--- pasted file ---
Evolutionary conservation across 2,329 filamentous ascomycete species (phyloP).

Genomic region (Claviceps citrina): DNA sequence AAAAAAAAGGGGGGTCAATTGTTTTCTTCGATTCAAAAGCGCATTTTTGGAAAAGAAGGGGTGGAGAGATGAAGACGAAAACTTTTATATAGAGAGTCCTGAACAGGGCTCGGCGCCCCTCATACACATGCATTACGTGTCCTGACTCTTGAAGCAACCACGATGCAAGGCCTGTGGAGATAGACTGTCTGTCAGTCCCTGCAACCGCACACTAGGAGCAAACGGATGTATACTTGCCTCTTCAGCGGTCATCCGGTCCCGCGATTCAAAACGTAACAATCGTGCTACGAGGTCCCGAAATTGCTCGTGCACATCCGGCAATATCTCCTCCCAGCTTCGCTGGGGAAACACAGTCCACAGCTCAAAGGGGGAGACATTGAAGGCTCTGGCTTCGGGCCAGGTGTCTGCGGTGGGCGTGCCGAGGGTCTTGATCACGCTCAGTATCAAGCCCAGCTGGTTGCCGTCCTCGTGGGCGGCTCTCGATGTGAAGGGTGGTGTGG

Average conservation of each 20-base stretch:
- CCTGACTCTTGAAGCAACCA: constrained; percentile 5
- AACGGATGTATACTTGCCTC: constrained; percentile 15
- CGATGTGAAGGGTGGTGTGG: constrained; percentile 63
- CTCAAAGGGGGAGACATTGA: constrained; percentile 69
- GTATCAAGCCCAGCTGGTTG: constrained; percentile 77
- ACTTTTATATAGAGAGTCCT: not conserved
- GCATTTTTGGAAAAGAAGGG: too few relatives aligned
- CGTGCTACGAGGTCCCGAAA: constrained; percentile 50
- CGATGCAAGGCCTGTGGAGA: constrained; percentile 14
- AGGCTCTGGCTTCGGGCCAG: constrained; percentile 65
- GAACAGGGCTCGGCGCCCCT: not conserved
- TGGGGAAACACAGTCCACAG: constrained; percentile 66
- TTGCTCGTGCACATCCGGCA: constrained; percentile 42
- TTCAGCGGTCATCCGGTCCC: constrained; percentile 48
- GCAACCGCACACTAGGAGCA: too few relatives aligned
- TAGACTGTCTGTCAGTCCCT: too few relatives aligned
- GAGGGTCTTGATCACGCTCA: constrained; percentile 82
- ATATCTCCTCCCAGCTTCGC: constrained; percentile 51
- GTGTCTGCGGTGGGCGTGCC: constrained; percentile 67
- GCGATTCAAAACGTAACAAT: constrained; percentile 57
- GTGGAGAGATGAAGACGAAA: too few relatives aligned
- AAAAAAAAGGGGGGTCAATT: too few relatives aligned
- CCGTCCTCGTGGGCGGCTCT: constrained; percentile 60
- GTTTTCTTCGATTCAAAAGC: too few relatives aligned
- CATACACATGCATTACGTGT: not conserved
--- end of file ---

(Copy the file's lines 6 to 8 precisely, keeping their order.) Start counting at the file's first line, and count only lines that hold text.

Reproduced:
- CGATGTGAAGGGTGGTGTGG: constrained; percentile 63
- CTCAAAGGGGGAGACATTGA: constrained; percentile 69
- GTATCAAGCCCAGCTGGTTG: constrained; percentile 77